Mandy Kloppers

How to fix a push-pull relationship

Love is complicated enough without the added pressure of trying to always second guess what your partner will do at any given moment. Many of us have experienced a push-pull relationship. This is where the balance of power in the relationship isn’t equal. One person seems to chase when the other is pulling away and vice versa. All relationships go through a natural process of meandering along ‘power lines’, but mostly to a degree that isn’t detrimental to the longevity of the partnership.

A push-pull dynamic can create havoc in a relationship and cause ongoing stress for both people involved. That fairy tale of the perfect connection can often turn into endless turmoil, explosive drama…and a lot of pushing and pulling.

The pattern of a push-pull relationship

The push-pull starts off very slowly in the beginning. But as the relationship continues, the push and the pull can become a daily fixture in this already intense relationship or at least a regular occurrence for the once happy couple. One is always running while the other is always chasing. They go back and forth while narrowly coming face-to-face with one another. But it’s when they turn to see each other in between chases when the passion ignites and the world seems to stand still. The love they feel in these fleeting moments is what keeps the relationship alive. Both the pusher and the puller believe that the love they feel in the interim is why they are “meant to be.”

Push-pull dynamics

The puller is very much aware of her deep fears of abandonment — meaning she is conscious of it. Her subconscious fear is intimacy, even though she craves this particular thing the most. For the puller, intimacy is what leads to abandonment. When the connection is sparked, the puller goes into protection mode and puts up a wall to keep safe.

The pusher’s conscious fear is intimacy, as this is where he, too, faces possible rejection. In opposition of the puller, the pusher is conscious of this fear because he thinks that intimacy will lead to enmeshment, a feeling of confinement and restriction for him. It is his subconscious fear of abandonment that lead to his fear of enmeshment… and eventual sabotage of the relationship. Neither the pusher nor the puller really wants out of this otherwise tumultuous relationship. They are both gaining a great deal from this interaction by re-living old childhood traumas.

The effects of a push-pull relationship

The relationship is rarely stable

Both people can feel insecure in the relationship

Emotional games tend to be played and this takes it’s toll emotionally

Harmony is short lived

Intimacy is avoided for the most part

The relationship can have an unhealthy focus to the exclusion of other areas in life (family, friends, work, health etc)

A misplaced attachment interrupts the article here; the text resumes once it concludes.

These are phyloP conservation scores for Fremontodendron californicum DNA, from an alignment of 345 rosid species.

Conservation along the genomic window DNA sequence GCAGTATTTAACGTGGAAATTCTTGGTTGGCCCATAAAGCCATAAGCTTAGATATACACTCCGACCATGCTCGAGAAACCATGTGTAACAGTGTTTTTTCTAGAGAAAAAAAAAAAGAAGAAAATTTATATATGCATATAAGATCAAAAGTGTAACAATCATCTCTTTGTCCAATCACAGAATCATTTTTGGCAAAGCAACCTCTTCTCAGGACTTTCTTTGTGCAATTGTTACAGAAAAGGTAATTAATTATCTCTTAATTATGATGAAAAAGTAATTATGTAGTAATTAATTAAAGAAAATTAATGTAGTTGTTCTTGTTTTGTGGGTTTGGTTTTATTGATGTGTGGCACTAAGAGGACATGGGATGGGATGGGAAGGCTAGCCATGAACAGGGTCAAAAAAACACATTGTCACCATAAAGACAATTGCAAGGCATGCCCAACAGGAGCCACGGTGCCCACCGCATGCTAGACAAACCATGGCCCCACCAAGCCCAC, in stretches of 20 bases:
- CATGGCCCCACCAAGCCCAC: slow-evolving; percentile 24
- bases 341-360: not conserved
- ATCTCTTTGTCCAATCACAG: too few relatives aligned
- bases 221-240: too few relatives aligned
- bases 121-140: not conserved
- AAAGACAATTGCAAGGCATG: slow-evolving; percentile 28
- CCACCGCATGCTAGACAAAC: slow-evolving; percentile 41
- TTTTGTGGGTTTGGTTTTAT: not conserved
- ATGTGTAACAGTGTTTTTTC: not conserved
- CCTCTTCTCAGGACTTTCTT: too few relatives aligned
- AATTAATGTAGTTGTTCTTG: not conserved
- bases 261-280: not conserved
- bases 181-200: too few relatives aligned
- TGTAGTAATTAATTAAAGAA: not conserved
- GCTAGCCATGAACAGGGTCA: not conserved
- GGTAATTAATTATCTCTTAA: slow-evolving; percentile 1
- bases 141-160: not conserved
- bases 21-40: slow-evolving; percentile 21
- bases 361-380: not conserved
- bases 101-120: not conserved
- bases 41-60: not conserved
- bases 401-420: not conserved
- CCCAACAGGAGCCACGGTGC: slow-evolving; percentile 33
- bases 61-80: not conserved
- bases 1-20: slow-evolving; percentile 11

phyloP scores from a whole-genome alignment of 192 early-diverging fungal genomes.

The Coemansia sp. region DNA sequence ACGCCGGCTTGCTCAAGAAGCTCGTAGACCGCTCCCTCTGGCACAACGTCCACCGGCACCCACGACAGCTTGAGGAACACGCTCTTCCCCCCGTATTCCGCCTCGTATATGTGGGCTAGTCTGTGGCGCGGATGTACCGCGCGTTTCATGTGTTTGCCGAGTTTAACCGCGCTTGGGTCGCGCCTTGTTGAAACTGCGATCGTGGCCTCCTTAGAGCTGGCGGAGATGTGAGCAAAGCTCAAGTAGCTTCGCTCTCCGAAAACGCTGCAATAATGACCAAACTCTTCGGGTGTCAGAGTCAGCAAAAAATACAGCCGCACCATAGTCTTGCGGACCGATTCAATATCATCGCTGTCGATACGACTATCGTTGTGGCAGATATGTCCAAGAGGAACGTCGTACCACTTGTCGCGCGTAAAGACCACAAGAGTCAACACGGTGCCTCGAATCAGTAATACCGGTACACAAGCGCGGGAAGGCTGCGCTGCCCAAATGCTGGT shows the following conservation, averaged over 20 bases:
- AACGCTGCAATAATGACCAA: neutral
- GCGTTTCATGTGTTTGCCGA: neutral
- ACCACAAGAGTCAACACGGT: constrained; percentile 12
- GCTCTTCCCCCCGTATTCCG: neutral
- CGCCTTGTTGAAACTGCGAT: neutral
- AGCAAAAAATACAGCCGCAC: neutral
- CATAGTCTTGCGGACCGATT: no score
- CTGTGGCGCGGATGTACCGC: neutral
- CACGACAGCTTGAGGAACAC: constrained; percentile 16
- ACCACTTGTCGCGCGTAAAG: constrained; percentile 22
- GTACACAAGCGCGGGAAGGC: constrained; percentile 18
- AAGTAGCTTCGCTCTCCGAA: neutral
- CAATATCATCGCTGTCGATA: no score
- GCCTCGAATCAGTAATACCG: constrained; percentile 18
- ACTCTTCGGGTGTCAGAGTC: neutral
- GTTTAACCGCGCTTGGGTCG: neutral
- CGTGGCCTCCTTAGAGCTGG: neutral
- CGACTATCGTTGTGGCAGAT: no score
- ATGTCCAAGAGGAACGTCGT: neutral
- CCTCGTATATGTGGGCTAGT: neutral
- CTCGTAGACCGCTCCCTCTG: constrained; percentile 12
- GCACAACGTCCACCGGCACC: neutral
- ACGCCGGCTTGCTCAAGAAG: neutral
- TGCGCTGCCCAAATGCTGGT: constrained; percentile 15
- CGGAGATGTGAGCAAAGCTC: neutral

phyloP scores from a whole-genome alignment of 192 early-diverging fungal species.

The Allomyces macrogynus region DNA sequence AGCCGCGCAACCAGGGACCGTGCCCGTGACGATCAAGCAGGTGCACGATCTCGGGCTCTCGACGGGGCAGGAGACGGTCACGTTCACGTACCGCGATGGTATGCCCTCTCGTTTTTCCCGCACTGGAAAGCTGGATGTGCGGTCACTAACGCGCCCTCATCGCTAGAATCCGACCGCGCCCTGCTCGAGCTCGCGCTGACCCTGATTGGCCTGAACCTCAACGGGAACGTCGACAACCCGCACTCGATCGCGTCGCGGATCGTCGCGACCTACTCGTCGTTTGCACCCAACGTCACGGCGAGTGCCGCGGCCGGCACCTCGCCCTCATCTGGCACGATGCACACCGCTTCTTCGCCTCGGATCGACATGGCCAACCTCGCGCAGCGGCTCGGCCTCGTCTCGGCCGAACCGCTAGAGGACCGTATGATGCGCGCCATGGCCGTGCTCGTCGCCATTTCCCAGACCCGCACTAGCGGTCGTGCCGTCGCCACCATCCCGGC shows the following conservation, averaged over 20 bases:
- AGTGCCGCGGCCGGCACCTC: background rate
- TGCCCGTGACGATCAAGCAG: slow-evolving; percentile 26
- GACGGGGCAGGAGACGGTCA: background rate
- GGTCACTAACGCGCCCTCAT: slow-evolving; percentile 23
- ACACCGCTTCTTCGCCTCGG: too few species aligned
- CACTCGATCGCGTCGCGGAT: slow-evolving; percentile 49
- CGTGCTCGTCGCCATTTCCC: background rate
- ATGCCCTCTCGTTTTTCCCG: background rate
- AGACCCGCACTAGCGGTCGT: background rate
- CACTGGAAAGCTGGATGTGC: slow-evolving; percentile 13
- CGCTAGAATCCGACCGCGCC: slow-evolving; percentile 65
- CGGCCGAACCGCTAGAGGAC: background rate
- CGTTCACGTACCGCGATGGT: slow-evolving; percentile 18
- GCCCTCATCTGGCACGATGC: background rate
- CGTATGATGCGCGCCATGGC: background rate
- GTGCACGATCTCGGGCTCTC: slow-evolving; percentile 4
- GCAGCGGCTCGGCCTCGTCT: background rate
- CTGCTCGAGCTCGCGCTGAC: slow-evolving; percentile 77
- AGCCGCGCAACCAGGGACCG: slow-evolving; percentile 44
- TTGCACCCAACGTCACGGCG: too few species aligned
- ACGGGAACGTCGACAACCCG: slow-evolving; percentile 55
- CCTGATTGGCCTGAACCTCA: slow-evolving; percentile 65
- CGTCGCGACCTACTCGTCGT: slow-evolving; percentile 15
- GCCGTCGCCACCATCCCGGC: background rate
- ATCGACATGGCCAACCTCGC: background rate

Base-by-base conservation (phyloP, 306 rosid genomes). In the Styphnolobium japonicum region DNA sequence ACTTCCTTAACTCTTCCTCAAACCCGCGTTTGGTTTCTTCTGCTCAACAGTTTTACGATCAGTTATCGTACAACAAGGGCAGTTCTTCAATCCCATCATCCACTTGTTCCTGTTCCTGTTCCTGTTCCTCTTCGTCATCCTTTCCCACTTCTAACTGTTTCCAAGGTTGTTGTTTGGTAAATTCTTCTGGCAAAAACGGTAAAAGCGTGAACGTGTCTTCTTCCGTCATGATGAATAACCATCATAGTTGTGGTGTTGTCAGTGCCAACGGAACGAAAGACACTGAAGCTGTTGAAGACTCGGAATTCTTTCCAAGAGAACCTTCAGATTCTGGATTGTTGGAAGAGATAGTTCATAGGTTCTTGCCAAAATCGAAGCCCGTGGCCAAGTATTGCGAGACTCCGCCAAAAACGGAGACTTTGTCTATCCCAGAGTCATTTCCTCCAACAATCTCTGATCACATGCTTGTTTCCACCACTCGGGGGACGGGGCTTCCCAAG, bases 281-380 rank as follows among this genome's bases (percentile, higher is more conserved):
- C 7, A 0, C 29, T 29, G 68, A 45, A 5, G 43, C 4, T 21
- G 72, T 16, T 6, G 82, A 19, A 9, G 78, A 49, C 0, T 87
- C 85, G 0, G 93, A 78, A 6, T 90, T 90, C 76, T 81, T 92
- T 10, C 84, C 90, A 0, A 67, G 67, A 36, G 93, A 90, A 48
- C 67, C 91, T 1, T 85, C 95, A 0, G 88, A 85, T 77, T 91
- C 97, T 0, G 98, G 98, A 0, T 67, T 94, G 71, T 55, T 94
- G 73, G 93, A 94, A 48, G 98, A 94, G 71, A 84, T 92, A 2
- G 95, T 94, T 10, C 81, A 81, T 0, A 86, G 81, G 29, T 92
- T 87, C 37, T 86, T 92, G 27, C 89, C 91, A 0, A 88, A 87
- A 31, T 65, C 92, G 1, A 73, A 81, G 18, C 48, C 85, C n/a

A push-pull relationship doesn’t always start out that way. It can be relatively smooth initially until emotional intimacy crops up. This is when the ‘pusher’ tends to pull away. The person who was receiving attention and affection wonders what had happened and they tend to start pushing – the roles become reversed. In effect, both parties are often engaged in opposing behaviour – never quite meeting in the middle.

How to fix a push-pull relationship

Try the “Opposite action theory”. Do the opposite of your normal behaviour. If you would normally chase and seek reassurance, refrain from doing this. Keep in contact but maintain a confident position within the relationship. This can be difficult to do though as it creates tension and anxiety within a relationship and no one likes to feel uneasy.

This is the wisest choice though despite being hard to do. If the relationship can’t survive without the push-pull dynamic, the likelihood of it lasting at all are slim.

Be responsible in the relationship and own up to your feelings. Identify the push-pull dynamic and communicate openly with your partner about this. If they can’t see this dynamic or refuse to acknowledge it’s existence, that will tell you a lot about their attitude towards you and the relationship. Often this ‘dance’ can be a manifestation of early childhood patterns. At times, we aren’t even fully aware of the push-pull factor but we will be aware that the relationship drains us.

Communicate, increase your self-awareness and show empathy for each other. Blaming and shaming is unhelpful and will make things worse. Work on yourself and practice being vulnerable. it’s a scary place to be but it helps build a bond and the closeness will help you through the trickier times in your relationship.

Try couple counselling

If all else fails and you are unable to undo the push-pull dynamic, a relationship counsellor will be able to intervene and help you both get back on track towards a healthier, more mutually satisfying relationship.

Mandy X

Photo by joseph marrufo on Unsplash